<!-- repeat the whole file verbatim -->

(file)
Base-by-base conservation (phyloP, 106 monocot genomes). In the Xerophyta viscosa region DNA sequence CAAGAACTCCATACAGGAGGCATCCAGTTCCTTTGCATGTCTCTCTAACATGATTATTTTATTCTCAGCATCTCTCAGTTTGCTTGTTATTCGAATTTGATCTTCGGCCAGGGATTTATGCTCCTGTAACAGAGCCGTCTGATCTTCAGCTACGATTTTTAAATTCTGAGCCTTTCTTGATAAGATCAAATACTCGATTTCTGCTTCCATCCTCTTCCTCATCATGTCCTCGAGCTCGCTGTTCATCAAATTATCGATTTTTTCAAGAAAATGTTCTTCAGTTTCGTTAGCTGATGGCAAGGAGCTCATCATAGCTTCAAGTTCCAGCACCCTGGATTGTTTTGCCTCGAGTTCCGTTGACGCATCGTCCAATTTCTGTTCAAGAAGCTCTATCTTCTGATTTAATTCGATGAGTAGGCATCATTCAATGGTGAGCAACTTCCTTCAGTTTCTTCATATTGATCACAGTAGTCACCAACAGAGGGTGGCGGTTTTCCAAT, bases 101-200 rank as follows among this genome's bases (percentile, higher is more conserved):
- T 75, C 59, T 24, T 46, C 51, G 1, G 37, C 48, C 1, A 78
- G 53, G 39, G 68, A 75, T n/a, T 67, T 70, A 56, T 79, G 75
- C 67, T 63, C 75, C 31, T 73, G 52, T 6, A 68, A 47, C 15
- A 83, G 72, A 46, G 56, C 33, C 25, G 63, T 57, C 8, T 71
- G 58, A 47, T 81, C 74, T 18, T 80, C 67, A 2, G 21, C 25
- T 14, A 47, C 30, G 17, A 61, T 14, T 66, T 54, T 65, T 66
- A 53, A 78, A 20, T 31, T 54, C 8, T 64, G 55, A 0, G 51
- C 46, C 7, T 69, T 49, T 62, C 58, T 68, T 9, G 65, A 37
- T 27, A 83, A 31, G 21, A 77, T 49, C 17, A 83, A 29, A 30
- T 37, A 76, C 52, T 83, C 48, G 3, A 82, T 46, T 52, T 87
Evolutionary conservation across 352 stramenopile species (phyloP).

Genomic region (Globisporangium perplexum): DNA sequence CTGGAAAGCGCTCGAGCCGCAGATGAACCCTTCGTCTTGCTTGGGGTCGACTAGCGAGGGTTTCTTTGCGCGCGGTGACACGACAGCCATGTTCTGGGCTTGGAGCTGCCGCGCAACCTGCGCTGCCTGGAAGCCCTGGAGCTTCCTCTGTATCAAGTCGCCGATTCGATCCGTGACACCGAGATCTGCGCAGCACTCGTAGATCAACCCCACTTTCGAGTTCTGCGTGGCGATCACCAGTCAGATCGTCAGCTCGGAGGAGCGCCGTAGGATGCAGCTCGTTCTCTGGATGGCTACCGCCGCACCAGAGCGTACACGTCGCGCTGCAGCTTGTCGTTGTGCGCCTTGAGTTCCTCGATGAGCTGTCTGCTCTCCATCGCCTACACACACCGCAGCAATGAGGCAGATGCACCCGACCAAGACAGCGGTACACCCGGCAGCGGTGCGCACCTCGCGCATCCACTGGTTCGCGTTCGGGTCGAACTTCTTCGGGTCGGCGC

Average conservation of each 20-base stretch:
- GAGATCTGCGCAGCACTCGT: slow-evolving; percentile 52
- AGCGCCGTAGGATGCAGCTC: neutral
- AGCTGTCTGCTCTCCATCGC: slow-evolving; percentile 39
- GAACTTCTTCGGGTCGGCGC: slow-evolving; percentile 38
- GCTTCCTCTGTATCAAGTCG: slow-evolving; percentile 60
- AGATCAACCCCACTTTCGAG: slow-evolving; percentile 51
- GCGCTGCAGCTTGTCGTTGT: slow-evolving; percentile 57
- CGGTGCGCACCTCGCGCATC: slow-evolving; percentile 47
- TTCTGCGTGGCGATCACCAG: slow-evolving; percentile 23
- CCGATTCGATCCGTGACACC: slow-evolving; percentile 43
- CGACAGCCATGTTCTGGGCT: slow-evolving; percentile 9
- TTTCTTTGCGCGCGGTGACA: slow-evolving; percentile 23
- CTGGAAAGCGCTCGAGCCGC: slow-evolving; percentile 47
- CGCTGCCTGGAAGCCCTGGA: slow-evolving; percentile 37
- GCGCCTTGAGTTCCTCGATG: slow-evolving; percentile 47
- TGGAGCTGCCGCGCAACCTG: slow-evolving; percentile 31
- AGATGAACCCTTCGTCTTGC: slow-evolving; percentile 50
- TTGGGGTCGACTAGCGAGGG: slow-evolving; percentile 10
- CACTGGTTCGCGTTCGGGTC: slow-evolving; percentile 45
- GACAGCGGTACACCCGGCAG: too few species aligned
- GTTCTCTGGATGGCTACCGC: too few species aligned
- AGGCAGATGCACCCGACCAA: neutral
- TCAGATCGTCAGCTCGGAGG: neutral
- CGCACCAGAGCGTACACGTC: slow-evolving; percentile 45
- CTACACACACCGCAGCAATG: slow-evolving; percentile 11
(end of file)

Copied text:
Base-by-base conservation (phyloP, 106 monocot genomes). In the Xerophyta viscosa region DNA sequence CAAGAACTCCATACAGGAGGCATCCAGTTCCTTTGCATGTCTCTCTAACATGATTATTTTATTCTCAGCATCTCTCAGTTTGCTTGTTATTCGAATTTGATCTTCGGCCAGGGATTTATGCTCCTGTAACAGAGCCGTCTGATCTTCAGCTACGATTTTTAAATTCTGAGCCTTTCTTGATAAGATCAAATACTCGATTTCTGCTTCCATCCTCTTCCTCATCATGTCCTCGAGCTCGCTGTTCATCAAATTATCGATTTTTTCAAGAAAATGTTCTTCAGTTTCGTTAGCTGATGGCAAGGAGCTCATCATAGCTTCAAGTTCCAGCACCCTGGATTGTTTTGCCTCGAGTTCCGTTGACGCATCGTCCAATTTCTGTTCAAGAAGCTCTATCTTCTGATTTAATTCGATGAGTAGGCATCATTCAATGGTGAGCAACTTCCTTCAGTTTCTTCATATTGATCACAGTAGTCACCAACAGAGGGTGGCGGTTTTCCAAT, bases 101-200 rank as follows among this genome's bases (percentile, higher is more conserved):
- T 75, C 59, T 24, T 46, C 51, G 1, G 37, C 48, C 1, A 78
- G 53, G 39, G 68, A 75, T n/a, T 67, T 70, A 56, T 79, G 75
- C 67, T 63, C 75, C 31, T 73, G 52, T 6, A 68, A 47, C 15
- A 83, G 72, A 46, G 56, C 33, C 25, G 63, T 57, C 8, T 71
- G 58, A 47, T 81, C 74, T 18, T 80, C 67, A 2, G 21, C 25
- T 14, A 47, C 30, G 17, A 61, T 14, T 66, T 54, T 65, T 66
- A 53, A 78, A 20, T 31, T 54, C 8, T 64, G 55, A 0, G 51
- C 46, C 7, T 69, T 49, T 62, C 58, T 68, T 9, G 65, A 37
- T 27, A 83, A 31, G 21, A 77, T 49, C 17, A 83, A 29, A 30
- T 37, A 76, C 52, T 83, C 48, G 3, A 82, T 46, T 52, T 87
Evolutionary conservation across 352 stramenopile species (phyloP).

Genomic region (Globisporangium perplexum): DNA sequence CTGGAAAGCGCTCGAGCCGCAGATGAACCCTTCGTCTTGCTTGGGGTCGACTAGCGAGGGTTTCTTTGCGCGCGGTGACACGACAGCCATGTTCTGGGCTTGGAGCTGCCGCGCAACCTGCGCTGCCTGGAAGCCCTGGAGCTTCCTCTGTATCAAGTCGCCGATTCGATCCGTGACACCGAGATCTGCGCAGCACTCGTAGATCAACCCCACTTTCGAGTTCTGCGTGGCGATCACCAGTCAGATCGTCAGCTCGGAGGAGCGCCGTAGGATGCAGCTCGTTCTCTGGATGGCTACCGCCGCACCAGAGCGTACACGTCGCGCTGCAGCTTGTCGTTGTGCGCCTTGAGTTCCTCGATGAGCTGTCTGCTCTCCATCGCCTACACACACCGCAGCAATGAGGCAGATGCACCCGACCAAGACAGCGGTACACCCGGCAGCGGTGCGCACCTCGCGCATCCACTGGTTCGCGTTCGGGTCGAACTTCTTCGGGTCGGCGC

Average conservation of each 20-base stretch:
- GAGATCTGCGCAGCACTCGT: slow-evolving; percentile 52
- AGCGCCGTAGGATGCAGCTC: neutral
- AGCTGTCTGCTCTCCATCGC: slow-evolving; percentile 39
- GAACTTCTTCGGGTCGGCGC: slow-evolving; percentile 38
- GCTTCCTCTGTATCAAGTCG: slow-evolving; percentile 60
- AGATCAACCCCACTTTCGAG: slow-evolving; percentile 51
- GCGCTGCAGCTTGTCGTTGT: slow-evolving; percentile 57
- CGGTGCGCACCTCGCGCATC: slow-evolving; percentile 47
- TTCTGCGTGGCGATCACCAG: slow-evolving; percentile 23
- CCGATTCGATCCGTGACACC: slow-evolving; percentile 43
- CGACAGCCATGTTCTGGGCT: slow-evolving; percentile 9
- TTTCTTTGCGCGCGGTGACA: slow-evolving; percentile 23
- CTGGAAAGCGCTCGAGCCGC: slow-evolving; percentile 47
- CGCTGCCTGGAAGCCCTGGA: slow-evolving; percentile 37
- GCGCCTTGAGTTCCTCGATG: slow-evolving; percentile 47
- TGGAGCTGCCGCGCAACCTG: slow-evolving; percentile 31
- AGATGAACCCTTCGTCTTGC: slow-evolving; percentile 50
- TTGGGGTCGACTAGCGAGGG: slow-evolving; percentile 10
- CACTGGTTCGCGTTCGGGTC: slow-evolving; percentile 45
- GACAGCGGTACACCCGGCAG: too few species aligned
- GTTCTCTGGATGGCTACCGC: too few species aligned
- AGGCAGATGCACCCGACCAA: neutral
- TCAGATCGTCAGCTCGGAGG: neutral
- CGCACCAGAGCGTACACGTC: slow-evolving; percentile 45
- CTACACACACCGCAGCAATG: slow-evolving; percentile 11